The next step is to measure the the DC-Link capacitor over the full frequency range of interest in order to look at the salient features of the impedance. Figure 3 shows a multi-trace sweep from 1 kHz to 5 MHz. The green trace shows the real part of the impedance, which can be considered the ESR. Below 90.8 kHz, the self resonance frequency (SRF) of the capacitor, the capacitance can be seen as the blue trace. At the lowest frequency of 1 kHz, the capacitance can be read as 121.999 µF, which is consistent with the given value of 120 uF +/- 10%. Above the SRF, the ESL can be seen as the light-blue trace. It shows three peaks annotated with black arrows at 175.9 kHz, 284.2 kHz and 749.7 kHz. In addition to the ESR and ESL, the green trace shows the absolute impedance, and the purple trace the phase.

 

 

Figure 3: Screenshot of LabOne showing a wide frequency sweep from 1 kHz to 5 MHz of the DC-link capacitor. The five traces are: Capacitance (blue), Real(Z) (green), Absolute Z (red), Series Inductance (light blue) and Phase (purple). The self resonance frequency of this capacitor is 90.8 kHz. Click on the image to enlarge.

Finally, take the data

It is clear from Figure 3 that the ESR should be measured at low frequency, whereas the ESL should be measured at higher frequency. Therefore two different sweeper windows were opened to cover two ranges; 1kHz to 100 kHz and 100 kHz to 5 MHz. As the capacitor has three different sets of electrodes (labelled U (red trace),  V (Green trace) and W (Blue trace)), each electrode set was measured sequentially and repeated five times to demonstrate the repeatability of the measurements. Figure 4 shows a LabOne screenshot of the measurement, with two sweeper windows covering the aforementioned two frequency ranges. The test signal amplitude is 900 mV, and we use the standard measurement settings to make each sweep of 200 points in 12 seconds.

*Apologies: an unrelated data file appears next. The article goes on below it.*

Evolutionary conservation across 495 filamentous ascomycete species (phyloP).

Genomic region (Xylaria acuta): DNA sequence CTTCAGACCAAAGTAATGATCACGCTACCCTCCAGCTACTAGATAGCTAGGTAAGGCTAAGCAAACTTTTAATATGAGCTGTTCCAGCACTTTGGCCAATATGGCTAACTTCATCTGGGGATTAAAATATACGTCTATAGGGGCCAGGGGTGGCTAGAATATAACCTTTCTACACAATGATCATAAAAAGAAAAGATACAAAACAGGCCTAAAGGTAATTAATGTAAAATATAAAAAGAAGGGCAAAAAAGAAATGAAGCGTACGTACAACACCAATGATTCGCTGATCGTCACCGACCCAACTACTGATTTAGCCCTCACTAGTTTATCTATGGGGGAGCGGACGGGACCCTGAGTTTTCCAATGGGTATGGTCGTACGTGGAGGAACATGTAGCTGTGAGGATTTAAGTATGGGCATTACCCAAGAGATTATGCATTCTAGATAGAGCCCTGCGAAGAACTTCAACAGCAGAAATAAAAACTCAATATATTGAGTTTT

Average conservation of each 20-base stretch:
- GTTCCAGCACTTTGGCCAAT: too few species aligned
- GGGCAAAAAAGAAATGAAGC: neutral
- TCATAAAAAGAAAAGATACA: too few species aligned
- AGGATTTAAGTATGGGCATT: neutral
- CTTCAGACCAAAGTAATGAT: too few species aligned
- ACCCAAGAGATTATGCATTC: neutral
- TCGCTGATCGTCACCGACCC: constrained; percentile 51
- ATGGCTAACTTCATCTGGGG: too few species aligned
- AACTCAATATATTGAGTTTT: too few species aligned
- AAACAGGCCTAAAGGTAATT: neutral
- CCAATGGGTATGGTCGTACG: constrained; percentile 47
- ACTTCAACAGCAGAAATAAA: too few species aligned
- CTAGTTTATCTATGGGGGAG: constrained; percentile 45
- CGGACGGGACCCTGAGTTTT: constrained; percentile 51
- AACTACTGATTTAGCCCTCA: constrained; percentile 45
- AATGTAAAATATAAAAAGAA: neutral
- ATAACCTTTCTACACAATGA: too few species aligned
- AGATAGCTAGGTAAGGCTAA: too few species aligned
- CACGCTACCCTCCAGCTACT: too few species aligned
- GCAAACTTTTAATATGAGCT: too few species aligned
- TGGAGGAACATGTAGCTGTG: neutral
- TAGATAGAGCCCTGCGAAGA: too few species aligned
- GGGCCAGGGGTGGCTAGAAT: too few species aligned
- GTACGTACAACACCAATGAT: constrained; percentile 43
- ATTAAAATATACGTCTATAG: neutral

The upper window shows a sweep of the real part of impedance, Real(Z), corresponding to the ESR. In total, there are fifteen traces on the sweeper, color coded to the electrode set. The traces overlap to a high degree due to the excellent repeatability of the measurement even after disconnecting and reconnecting. The ESR measured using the electrodes W (blue traces) can be read from the black arrow showing 718 µOhm at 11.35 kHz. This nicely agrees and confirms the stated value of ESR of 0.8 mOhm. The yellow trace in the sweeper corresponds to a short measurement.

The lower sweeper window in Figure 4 shows the ESL from 100 kHz to 5 MHz. Again, the traces are color-coded to match the three sets of electrodes, and are repeatable to a very high degree so that the traces overlap. Electrodes U and W show similar behaviour, showing three peaks at approximately 176 kHz, 283 kHz and 742 kHz. These electrodes are mechanically symmetric, so the behaviour should be similar. The center set of electrodes, U, in contrast shows just two peaks. The light-green trace corresponds to a short measurement.

Taking the value of ESL from the blue traces, at 742 kHz, we get a value of 9.49 nH. This is again in agreement of the stated value of <15 nH.

Figure 4: Screenshot of LabOne showing two sweeper windows each displaying fifteen traces, corresponding to five measurements of each set of three electrodes. The upper sweeper window displays the ESR and has a frequency range from 1 kHz to 100 kHz, the lower sweeper window displays the series inductance and covers the range from 100 kHz to 5 MHz. The traces are color-coded to group the three sets of electrodes (U red, V green and W blue). Click on the image to enlarge.

 

Conclusion
This blog shows how the MFIA impedance analyzer can be used to measure the ESR and ESL of DC-Link capacitors over a wide frequency range, not just the standard, fixed frequencies. It enables the manurfacturer values to be confirmed and shows their variation as a function of frequency and between the different electrodes. The low baseline of both ESR and ESL leaves a lot of headroom for future measurements, as manufacturers improve both ESR and ESL.

For a demo, or for further information on using the MFIA to measure low ESL and ESR, get in touch.